History and mystery at my book launch at the Kala Ghodha festival

‘Pa-pa-papa-pa-papa-pa-paaaaa!  Dham-dham-dhadha-dham-dhadha-dham-dham!’ sounded out Kitab Khana bookstore yesterday at the launch of my new History Mystery series with Akbar and the Tricky Traitor and Ashoka and the Muddled messages. About the trumpets and the drums. Bring together a bunch of enthusiastic kids, make them jump into history with the makings of a mystery and they’ll trumpet and beat out the rhythm anywhere. As we pa-paaed and dham-dhammed together, it was time to reveal the strange ways of a writer’s mind. It was time to bring on to stage … THE THING! Kept carefully in a wooden box, covered with a regal red cloth, a brave soul came forth to hold the tongs (for it was rather doubtful whether THE THING had been washed in a  while) and pulled out … … THE SOCK! (At this crucial point, the photographer froze in shock and missed clicking the all important photograph. Be thankful … for the stench, even over the web, might have made you faint.) Ques: Where did the sock come from? Ans: A bag full of props at a Duckbill reading workshop. And then? Well … socks relate to feet that relate to footsteps that connects to the mystery in the Akbar book. I cannot say more for fear of giving the mystery away, but you can learn more about the books by clicking here. The children giggled through the introductory video to History Mystery. We followed it up with trick questions on the Super Six and the Tremendous Ten investigators and I read out the first chapter from Akbar and the Tricky Traitor. We then went on to the...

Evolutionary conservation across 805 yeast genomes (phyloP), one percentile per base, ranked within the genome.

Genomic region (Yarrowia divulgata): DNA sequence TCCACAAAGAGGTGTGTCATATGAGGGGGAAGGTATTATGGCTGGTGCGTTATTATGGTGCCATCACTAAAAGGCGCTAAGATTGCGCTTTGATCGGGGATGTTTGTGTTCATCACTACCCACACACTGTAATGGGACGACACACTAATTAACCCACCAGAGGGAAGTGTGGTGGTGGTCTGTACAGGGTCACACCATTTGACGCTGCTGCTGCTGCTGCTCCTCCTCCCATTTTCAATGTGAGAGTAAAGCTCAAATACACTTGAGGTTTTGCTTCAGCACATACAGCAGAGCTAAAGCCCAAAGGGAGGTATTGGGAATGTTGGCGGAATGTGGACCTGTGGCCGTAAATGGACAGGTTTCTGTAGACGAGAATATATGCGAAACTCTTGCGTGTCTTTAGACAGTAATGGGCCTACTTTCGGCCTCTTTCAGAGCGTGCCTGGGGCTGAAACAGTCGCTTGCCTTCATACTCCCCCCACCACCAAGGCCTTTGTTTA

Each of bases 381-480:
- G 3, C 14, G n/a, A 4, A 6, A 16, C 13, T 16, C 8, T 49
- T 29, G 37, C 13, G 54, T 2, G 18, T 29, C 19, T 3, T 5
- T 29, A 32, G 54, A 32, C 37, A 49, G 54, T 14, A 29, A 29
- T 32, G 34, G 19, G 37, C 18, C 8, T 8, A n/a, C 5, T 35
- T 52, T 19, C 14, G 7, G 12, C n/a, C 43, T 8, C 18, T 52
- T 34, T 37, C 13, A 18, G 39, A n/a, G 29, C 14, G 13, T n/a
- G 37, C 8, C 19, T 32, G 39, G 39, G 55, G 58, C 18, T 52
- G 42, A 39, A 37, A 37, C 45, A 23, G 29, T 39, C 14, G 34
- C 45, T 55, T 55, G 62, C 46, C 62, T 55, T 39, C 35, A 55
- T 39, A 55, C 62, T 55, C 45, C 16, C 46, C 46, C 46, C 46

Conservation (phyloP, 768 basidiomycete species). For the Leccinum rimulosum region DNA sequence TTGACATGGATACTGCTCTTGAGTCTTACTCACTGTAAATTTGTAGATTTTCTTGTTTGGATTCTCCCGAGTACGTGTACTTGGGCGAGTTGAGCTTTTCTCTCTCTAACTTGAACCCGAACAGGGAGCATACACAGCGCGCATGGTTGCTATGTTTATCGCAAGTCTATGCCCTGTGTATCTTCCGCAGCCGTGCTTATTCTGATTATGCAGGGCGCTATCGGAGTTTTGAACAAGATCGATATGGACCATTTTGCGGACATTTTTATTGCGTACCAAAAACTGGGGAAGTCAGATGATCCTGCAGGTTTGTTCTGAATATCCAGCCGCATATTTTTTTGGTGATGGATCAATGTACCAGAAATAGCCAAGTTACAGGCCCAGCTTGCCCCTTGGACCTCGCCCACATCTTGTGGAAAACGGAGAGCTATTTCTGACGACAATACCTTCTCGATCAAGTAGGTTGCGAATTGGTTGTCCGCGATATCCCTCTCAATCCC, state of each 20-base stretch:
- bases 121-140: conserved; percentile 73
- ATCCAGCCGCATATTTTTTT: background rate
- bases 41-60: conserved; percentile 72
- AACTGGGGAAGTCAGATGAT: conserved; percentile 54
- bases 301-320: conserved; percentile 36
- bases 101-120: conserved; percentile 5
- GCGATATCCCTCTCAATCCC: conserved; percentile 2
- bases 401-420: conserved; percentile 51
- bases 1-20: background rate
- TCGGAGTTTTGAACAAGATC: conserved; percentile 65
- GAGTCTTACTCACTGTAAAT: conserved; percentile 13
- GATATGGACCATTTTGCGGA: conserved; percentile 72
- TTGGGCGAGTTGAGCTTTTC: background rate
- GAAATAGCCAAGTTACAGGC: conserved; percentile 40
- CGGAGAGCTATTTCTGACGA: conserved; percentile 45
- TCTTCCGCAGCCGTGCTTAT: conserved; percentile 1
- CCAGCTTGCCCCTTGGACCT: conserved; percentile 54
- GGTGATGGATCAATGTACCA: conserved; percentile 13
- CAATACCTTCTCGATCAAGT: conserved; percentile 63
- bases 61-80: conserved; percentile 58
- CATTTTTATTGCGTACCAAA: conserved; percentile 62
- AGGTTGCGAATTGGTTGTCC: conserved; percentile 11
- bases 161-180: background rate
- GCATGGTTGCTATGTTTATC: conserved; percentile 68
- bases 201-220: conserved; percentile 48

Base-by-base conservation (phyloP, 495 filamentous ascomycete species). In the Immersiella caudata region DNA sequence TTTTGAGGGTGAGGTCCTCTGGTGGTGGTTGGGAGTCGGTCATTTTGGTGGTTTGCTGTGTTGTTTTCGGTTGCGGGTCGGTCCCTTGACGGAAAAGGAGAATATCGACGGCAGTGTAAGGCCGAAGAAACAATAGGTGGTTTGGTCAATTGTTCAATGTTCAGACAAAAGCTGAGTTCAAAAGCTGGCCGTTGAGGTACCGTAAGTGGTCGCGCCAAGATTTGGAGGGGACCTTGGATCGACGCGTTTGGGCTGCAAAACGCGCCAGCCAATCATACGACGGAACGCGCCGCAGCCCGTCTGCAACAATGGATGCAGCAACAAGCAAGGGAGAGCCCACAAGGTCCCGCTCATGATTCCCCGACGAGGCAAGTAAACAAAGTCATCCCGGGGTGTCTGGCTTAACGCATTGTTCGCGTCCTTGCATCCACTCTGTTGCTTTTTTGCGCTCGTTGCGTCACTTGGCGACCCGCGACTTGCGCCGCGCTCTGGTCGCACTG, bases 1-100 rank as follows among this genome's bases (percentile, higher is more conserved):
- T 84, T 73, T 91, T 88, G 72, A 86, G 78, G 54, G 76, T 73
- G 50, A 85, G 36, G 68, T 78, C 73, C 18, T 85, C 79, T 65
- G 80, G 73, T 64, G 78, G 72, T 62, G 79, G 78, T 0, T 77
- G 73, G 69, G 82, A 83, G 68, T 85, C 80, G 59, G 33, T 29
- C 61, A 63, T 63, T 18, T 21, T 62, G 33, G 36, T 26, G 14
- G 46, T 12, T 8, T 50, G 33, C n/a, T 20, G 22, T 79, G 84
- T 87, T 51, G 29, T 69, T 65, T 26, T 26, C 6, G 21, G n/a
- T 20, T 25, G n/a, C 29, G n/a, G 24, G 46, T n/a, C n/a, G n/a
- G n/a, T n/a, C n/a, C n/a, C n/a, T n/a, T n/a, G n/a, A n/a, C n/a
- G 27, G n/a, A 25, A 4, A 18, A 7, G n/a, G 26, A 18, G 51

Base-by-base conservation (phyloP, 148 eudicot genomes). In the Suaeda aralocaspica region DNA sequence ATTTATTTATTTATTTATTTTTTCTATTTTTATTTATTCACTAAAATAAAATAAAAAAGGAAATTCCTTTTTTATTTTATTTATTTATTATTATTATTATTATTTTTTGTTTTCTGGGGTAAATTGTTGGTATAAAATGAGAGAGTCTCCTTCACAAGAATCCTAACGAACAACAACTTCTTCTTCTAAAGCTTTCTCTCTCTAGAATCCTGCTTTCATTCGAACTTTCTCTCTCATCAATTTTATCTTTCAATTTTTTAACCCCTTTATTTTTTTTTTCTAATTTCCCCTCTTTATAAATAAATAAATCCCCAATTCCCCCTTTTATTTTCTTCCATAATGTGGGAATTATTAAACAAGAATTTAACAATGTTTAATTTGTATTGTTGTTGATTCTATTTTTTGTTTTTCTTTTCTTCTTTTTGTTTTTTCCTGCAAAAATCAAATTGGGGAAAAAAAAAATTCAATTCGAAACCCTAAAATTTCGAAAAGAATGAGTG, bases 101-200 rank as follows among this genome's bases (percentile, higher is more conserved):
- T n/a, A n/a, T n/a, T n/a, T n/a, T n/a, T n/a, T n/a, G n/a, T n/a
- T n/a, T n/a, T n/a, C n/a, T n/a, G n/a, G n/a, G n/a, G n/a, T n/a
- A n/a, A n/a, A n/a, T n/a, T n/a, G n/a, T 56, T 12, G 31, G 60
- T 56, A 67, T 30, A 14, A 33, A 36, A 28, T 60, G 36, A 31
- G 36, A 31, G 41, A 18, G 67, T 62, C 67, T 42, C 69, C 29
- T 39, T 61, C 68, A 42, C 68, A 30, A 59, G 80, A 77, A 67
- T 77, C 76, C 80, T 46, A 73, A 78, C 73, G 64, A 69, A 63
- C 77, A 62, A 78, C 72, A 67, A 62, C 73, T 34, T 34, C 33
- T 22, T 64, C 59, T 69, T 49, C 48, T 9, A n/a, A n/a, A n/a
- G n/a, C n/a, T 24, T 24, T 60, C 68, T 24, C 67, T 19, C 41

KALA GHODHA ARTS FESTIVAL takes over!

Every year, February comes around with the promise of much excitement. Chock full of birthdays and anniversaries in my family, it is a month of celebration. The weather is always brilliant. It is still early enough in the year to hope to stick by new year resolutions. Then of course, there is the Kala Ghodha Festival. As with many Mumbaikars, the festival takes over 9 days of my life and has been doing so since the last few years. Be it readings I am conducting, sessions I am ferrying my kids to, attempting to jostle my way through increasingly maddening crowd to get my fix of a kala khatta or a khao suey on Rampart Row, admiring the many installations or oohing and aahing over the quirky merchandise on sale, the Kala Ghodha Arts Festival is really like no other. I do hope that if you are in Mumbai you are planning to head that way on some days. And for those with children, the Children’s Literature Section has really come into its own over the last few years. Do bring your children to be a part of the fun that the black horse whinnies in every year! If you would like to attend any of my sessions, here are the details: Writing workshop: Punctuation fun Wednesday, Feb 5th, 6:00pm, Kitab Khana.  Join me with your kids for an interactive writing workshop. There are no papers or pencils in this writing workshop! Listen, laugh and enjoy the fun. Get the first peek into my soon-to-release book ‘Squiggle takes a walk’. (Age 7+) Register by sending an email to litkidskgaf14@gmail.com with...